Truth, Justice and the Anti-Flag Way

Wednesday, 05 December 2007

Whenever anyone—be it a band or entertainer of any kind, a political figure or even a co-worker—stands up in support of any kind of ethic, is outspoken about it and exhibits said ethic as being unimpeachable for them, while those with less rigid scruples or those that also previously upheld said personality trait as being very important to them but didn't exhibit it with the same fervent belief immediately begin to feel threatened and insecure. Simply put, as soon as you take a stand and let people know about it, those people begin to watch very closely and wait for you to screw up—and arguably the single band in the punk rock community that has had to defend themselves against such critics most frequently is Pittsburgh's Anti-Flag. Formed in 1994 with the express purpose of responding to the band members' collective disgust at the hypocrisy they saw as intrinsic in religion, nationalism and fascism, Anti-Flag has borne a series of critical slings, arrows and cries of sell-out at every turn; particularly upon signing with RCA in 2005. In addition to stalwart punk rock ethics upholder and Queers frontman Joe Queer (who has ranted to anyone that will listen about Anti-Flag's questionable politics and ethics—including this writer), Anti-Flag has defended themselves to journalists, both former and current fans and everyone else that has lined up to take a shot at them—no matter how asinine the claim. "We just finished working on a new record and I know there will be people that will question it and say that we sold out, but my stock response to that is always, 'I've been sold out for 15 years.' Because when we put out our first record, the uproar in the Pittsburgh punk rock community about how we released an album on a label outside the Pittsburgh area was pretty caustic," explains drummer Pat Thetic with a laugh. "It just happens. What really floored me though was recently I was doing an interview with a young woman about the new benefit EP that we put out and she asked me if I felt like we'd sold out because we'd done a benefit EP. I told her, 'I've done many things in my life about which you question whether I've sold out—be it wearing Vans sneakers or whatever—but to do a benefit EP because my friend's sister got murdered has nothing to do, I don't think, with selling out.'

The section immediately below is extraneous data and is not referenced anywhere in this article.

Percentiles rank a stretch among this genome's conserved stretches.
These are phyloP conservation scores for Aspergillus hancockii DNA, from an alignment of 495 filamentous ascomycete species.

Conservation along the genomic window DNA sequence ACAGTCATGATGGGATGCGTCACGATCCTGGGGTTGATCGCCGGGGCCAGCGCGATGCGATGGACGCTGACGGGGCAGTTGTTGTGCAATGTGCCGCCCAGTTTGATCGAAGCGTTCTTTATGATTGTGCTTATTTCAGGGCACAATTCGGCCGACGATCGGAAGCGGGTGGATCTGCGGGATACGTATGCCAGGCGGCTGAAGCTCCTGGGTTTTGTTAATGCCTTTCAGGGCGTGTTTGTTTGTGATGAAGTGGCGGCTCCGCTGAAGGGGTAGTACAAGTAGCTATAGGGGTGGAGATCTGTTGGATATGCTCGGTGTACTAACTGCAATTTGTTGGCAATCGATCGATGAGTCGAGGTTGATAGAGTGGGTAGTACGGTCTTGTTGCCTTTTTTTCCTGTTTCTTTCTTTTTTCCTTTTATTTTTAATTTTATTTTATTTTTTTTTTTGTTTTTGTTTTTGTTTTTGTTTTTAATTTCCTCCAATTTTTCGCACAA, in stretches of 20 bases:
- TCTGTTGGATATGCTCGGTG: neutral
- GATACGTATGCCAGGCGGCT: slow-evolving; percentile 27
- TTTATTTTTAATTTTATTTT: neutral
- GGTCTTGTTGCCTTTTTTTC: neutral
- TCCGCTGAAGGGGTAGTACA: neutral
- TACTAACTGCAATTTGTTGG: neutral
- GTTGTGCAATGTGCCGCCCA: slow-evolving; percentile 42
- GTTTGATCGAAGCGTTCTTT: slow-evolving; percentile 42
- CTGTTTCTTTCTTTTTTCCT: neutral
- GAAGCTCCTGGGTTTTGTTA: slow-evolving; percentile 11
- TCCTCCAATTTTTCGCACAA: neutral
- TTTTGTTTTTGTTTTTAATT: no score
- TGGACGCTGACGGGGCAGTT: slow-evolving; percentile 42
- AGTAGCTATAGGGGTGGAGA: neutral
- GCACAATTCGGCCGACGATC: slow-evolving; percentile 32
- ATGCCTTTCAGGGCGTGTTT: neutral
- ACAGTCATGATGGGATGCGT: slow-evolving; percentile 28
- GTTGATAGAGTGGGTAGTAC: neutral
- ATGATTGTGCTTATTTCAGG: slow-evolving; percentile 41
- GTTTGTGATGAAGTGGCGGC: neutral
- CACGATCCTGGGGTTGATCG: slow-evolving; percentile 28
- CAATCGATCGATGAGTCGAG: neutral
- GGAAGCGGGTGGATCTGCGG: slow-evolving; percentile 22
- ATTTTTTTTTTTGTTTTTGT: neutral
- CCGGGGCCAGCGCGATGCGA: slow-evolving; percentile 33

"We do what we do with confidence because we believe in it and we love it and we have passion for it—if you don't like it, then we don't care; go listen to someone else," continues the drummer. "We've gotten it all over the years, and I think I speak for everybody in the band when I say that we believe if you're not pushing somebody's buttons, if you're not making them think or question their beliefs or question their values—or even question your own values and beliefs—there's no point in making the music, and I think, at that point, THEN you've sold out; when there are no boundaries being pushed and nobody's being made to feel uncomfortable, then there's no point in making the music anymore.

"With everything we've ever done, people either love it or they're hating it and as a dude in a band and an activist, I'd much rather people love it or hate it than be indifferent to it."

While on tour with Billy Talent earlier this year, a decisive blow was dealt to Anti-Flag bassist Chris #2's family when his sister and her boyfriend were shot and killed in a home invasion. Upon hearing of the incident, the band immediately canceled their remaining dates and returned home to show support to #2's family and be of any assistance they could. With an edge of sadness in his voice, Thetic recounts the events that ultimately led to the release of the aforementioned Benefit for Victims of Violent Crime EP saying, "We packed up all our shit and went home and tried to deal with it as best we could. As you can imagine, it was a pretty fucked up situation. We think they got the right guy, you never really know. He's had his arraignment, but he hasn't gone to trial yet. It wasn't a good situation for ANYONE—the guy that they arrested was a young guy and it's just crazy; his life's ruined, #2's niece and nephew's lives are ruined, and it's just shitty for everyone so the act of putting somebody in jail for the rest of his life—he's only 20-some years old—is a very sad thing.